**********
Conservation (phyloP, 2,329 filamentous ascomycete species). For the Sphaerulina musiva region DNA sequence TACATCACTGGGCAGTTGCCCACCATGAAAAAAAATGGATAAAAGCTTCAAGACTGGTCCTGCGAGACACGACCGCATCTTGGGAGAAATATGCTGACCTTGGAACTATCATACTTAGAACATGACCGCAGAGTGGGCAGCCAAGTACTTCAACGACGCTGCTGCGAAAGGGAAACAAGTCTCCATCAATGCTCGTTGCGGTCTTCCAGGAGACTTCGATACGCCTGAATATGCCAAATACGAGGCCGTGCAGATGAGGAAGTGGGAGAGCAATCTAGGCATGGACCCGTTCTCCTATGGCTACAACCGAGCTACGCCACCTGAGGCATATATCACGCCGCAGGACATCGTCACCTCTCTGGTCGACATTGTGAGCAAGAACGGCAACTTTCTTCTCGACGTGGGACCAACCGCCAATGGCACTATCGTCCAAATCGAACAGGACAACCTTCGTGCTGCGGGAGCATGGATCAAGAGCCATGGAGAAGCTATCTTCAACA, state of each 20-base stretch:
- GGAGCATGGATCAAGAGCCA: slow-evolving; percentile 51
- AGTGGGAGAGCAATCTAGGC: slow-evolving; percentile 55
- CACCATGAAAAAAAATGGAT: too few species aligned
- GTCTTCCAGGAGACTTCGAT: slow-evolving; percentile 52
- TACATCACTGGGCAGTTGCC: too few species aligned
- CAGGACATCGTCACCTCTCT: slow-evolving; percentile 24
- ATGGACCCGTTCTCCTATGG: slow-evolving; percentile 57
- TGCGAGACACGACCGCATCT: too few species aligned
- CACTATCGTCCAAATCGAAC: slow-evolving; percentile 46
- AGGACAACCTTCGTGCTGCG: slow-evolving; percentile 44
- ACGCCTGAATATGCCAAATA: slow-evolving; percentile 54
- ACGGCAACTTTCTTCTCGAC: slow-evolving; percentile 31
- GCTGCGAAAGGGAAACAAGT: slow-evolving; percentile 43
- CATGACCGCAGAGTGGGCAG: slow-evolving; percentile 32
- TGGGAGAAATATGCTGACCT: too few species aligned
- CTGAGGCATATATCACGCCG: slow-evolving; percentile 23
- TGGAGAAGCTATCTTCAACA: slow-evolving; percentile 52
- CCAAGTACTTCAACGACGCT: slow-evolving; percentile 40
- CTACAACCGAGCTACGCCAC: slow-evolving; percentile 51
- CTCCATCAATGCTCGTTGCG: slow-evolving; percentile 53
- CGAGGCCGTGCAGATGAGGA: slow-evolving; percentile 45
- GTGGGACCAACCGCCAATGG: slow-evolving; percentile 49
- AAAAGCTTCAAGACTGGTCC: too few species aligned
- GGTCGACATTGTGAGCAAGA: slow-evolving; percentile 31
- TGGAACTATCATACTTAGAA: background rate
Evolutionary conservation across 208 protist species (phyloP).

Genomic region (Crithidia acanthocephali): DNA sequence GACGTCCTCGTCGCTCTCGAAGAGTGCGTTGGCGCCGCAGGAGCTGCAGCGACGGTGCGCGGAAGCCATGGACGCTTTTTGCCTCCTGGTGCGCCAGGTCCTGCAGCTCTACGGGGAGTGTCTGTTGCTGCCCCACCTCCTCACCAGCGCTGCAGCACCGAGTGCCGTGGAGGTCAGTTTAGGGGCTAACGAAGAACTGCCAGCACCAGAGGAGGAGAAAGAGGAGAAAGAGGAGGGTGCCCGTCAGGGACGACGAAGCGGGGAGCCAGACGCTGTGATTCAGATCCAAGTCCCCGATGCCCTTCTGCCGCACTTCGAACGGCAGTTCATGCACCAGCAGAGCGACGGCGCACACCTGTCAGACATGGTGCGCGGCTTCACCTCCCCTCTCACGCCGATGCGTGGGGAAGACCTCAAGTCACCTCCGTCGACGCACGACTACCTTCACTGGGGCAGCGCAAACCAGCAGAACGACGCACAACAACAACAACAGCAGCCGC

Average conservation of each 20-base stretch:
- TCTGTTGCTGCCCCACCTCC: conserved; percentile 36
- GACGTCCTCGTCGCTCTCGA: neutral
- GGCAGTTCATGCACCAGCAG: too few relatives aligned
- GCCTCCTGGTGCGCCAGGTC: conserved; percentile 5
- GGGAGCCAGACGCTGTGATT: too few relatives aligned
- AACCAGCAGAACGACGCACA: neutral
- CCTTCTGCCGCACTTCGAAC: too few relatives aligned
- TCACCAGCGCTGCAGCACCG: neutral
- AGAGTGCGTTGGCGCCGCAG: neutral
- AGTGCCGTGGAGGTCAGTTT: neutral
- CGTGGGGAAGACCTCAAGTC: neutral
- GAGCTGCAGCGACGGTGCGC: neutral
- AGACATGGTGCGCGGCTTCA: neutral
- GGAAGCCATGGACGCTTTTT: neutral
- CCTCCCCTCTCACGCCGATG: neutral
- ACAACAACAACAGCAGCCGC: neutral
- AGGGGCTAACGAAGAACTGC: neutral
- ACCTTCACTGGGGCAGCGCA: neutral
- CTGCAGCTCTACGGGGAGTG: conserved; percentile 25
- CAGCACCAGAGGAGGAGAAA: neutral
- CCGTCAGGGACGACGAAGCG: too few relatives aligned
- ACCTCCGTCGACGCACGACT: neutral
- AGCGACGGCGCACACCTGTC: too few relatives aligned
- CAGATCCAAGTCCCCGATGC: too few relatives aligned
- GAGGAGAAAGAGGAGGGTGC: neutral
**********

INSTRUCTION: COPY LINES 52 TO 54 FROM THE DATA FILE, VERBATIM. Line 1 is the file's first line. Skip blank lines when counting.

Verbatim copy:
- AGCGACGGCGCACACCTGTC: too few relatives aligned
- CAGATCCAAGTCCCCGATGC: too few relatives aligned
- GAGGAGAAAGAGGAGGGTGC: neutral